Clear Linux Has A Goal To Get 3x More Upstream Components In Their Distro
Written by Michael Larabel in Clear Linux on 21 February 2019 at 10:43 AM EST. 17 Comments
CLEAR LINUX --
For those concerned that running Clear Linux means less available packages/bundles than the likes of Debian, Arch Linux, and Fedora with their immense collection of packaged software, Clear has a goal this year of increasing their upstream components available on the distribution by three times.

Intel Fellow Arjan van de Ven provided an update on their bundling state/changes for the distribution. In this update he shared that the Clear Linux team at Intel established a goal this year to have "three times more upstream components in the distro. That's a steep growth, and we want to do that with some basic direction and without reducing quality/etc. We have some folks figuring out what things are the most desired that we lack, so we can add those with most priority... but this is where again we more than welcome feedback."

That's quite an ambitious goal, especially if they maintain the lengths to which they are optimizing and testing packages. But with the resources of Intel at hand, it's certainly possible. It will be interesting to see just how diverse their package/bundle collection is by year's end.

For those not currently running Clear, a current listing of their available bundles can be seen here. Clear Linux also supports Flatpak to complement their own collection of packaged and optimized software.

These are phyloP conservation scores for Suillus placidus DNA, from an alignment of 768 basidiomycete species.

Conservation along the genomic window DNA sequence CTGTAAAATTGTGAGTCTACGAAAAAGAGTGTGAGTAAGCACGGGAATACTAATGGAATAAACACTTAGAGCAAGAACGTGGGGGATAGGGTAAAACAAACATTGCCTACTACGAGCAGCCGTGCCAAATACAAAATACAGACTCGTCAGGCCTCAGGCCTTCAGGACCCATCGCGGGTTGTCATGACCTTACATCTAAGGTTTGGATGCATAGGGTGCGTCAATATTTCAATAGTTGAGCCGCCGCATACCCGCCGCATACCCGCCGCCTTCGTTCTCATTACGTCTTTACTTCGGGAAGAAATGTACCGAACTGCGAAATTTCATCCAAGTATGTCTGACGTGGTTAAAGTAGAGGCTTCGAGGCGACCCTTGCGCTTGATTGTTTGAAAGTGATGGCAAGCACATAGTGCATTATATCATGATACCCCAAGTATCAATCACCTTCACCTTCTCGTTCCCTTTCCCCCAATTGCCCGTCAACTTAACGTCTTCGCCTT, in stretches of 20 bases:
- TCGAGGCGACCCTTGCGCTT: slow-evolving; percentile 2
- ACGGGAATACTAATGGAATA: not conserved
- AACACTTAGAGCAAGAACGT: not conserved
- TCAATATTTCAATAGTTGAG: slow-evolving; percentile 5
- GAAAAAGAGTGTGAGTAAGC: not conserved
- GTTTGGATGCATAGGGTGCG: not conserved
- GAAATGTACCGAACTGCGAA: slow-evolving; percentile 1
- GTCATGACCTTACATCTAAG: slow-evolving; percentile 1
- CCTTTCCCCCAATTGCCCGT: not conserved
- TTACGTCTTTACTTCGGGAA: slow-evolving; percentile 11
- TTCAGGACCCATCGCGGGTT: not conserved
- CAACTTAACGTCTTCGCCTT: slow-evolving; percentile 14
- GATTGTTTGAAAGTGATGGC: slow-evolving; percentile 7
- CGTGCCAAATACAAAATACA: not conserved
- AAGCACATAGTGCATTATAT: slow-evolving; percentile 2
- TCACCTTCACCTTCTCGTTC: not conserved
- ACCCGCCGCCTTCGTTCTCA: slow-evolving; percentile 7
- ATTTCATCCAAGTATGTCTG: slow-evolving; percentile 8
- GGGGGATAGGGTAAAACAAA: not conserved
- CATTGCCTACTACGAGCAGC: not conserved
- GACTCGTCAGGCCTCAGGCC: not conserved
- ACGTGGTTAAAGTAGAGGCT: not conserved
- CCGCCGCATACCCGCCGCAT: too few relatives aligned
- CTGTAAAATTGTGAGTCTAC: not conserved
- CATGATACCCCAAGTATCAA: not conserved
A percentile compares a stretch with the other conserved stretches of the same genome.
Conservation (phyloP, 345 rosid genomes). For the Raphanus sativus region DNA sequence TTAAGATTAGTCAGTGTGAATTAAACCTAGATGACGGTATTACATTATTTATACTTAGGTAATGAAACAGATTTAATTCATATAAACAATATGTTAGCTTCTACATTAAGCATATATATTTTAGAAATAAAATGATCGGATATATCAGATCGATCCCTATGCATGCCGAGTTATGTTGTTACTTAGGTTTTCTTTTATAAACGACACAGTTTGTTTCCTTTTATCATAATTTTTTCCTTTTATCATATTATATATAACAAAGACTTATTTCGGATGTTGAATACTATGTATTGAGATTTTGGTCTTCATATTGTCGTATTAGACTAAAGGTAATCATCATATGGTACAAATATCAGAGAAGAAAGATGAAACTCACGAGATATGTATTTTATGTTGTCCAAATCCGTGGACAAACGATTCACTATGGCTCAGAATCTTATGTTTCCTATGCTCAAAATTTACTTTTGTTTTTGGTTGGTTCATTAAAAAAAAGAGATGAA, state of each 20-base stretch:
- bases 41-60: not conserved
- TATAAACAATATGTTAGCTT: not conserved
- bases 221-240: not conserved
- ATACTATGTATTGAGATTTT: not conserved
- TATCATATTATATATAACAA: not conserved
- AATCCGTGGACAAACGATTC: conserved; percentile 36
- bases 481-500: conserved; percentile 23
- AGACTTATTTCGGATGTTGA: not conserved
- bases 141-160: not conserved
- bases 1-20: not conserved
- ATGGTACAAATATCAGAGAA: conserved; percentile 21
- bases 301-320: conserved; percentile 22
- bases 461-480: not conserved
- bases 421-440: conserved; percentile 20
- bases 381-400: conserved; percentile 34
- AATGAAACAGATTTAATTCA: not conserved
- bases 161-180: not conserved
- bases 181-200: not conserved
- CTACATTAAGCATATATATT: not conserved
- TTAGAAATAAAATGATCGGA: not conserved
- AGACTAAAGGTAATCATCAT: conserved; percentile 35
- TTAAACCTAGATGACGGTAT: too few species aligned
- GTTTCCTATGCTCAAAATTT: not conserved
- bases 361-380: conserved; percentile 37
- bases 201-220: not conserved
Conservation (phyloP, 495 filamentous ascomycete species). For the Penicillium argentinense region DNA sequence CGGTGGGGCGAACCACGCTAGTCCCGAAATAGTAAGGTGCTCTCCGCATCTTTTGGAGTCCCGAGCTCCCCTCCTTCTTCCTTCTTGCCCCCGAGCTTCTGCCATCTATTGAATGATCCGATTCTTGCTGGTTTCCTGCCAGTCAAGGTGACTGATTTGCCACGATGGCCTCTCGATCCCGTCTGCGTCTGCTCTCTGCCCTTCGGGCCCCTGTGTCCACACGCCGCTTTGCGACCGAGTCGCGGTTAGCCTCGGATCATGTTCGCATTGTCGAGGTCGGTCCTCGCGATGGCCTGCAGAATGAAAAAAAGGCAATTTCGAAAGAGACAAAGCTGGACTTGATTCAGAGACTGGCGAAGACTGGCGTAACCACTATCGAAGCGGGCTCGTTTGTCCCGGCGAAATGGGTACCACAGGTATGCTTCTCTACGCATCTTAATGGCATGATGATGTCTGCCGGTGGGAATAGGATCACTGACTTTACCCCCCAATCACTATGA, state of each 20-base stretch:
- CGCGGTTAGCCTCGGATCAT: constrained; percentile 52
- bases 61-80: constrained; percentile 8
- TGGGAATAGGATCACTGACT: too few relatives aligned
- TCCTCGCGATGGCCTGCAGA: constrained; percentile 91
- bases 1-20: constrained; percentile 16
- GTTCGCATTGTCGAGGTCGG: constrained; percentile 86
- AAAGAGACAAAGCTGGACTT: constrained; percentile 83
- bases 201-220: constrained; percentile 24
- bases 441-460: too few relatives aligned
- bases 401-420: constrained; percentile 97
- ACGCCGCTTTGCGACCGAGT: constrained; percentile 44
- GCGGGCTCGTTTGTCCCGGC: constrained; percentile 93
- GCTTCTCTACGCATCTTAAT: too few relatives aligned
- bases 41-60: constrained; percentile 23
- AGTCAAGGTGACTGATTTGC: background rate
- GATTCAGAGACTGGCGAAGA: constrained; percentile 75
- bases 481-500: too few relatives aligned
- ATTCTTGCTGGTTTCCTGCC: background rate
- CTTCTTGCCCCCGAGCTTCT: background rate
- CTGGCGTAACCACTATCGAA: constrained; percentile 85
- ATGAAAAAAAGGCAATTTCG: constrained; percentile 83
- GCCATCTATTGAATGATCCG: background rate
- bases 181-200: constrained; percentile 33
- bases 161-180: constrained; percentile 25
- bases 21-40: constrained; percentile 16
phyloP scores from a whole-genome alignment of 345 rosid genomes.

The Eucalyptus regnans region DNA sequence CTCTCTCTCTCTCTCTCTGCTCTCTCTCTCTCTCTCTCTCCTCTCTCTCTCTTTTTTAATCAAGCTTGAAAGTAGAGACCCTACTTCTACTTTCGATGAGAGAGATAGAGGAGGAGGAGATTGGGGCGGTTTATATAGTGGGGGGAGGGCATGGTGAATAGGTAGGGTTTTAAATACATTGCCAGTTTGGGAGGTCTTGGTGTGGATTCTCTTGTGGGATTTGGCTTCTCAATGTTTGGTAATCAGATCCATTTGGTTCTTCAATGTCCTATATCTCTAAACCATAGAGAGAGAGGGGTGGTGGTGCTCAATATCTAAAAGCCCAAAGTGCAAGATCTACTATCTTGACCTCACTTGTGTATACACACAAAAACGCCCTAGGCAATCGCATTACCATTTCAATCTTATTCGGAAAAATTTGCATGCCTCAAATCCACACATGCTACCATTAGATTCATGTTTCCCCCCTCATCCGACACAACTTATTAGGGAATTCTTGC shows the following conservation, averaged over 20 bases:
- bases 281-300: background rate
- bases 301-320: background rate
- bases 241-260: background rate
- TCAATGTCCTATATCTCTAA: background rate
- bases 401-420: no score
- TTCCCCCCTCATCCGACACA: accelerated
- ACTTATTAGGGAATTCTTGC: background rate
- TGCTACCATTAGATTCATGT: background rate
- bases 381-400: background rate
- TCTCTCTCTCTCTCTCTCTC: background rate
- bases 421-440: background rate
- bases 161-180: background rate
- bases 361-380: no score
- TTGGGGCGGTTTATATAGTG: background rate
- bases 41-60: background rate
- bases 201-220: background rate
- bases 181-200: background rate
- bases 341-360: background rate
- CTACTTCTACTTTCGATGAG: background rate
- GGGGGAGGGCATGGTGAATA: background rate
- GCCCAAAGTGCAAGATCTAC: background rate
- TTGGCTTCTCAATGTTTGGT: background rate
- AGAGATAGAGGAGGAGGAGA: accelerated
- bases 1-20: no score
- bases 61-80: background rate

Besides having this goal to expand the amount of packaged software on the distribution, they have been working to shrink the size of their package bundles, shifting how base components are put into bundles, and improving the package discovery process -- including the overhauling of the swupd search functionality.

More details on this status update of their bundling work via the Clear mailing list. From their mailing list is where you can also provide your feedback over missing software, etc.

In case you missed it from earlier this week, see my thoughts on using Clear Linux as a desktop distribution after having started using it earlier this month in place of Fedora Workstation on my main production box.
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Michael Larabel is the principal author of Phoronix.com and founded the site in 2004 with a focus on enriching the Linux hardware experience. Michael has written more than 10,000 articles covering the state of Linux hardware support, Linux performance, graphics drivers, and other topics. Michael is also the lead developer of the Phoronix Test Suite, Phoromatic, and OpenBenchmarking.org automated benchmarking software. He can be followed via Twitter or contacted via MichaelLarabel.com.

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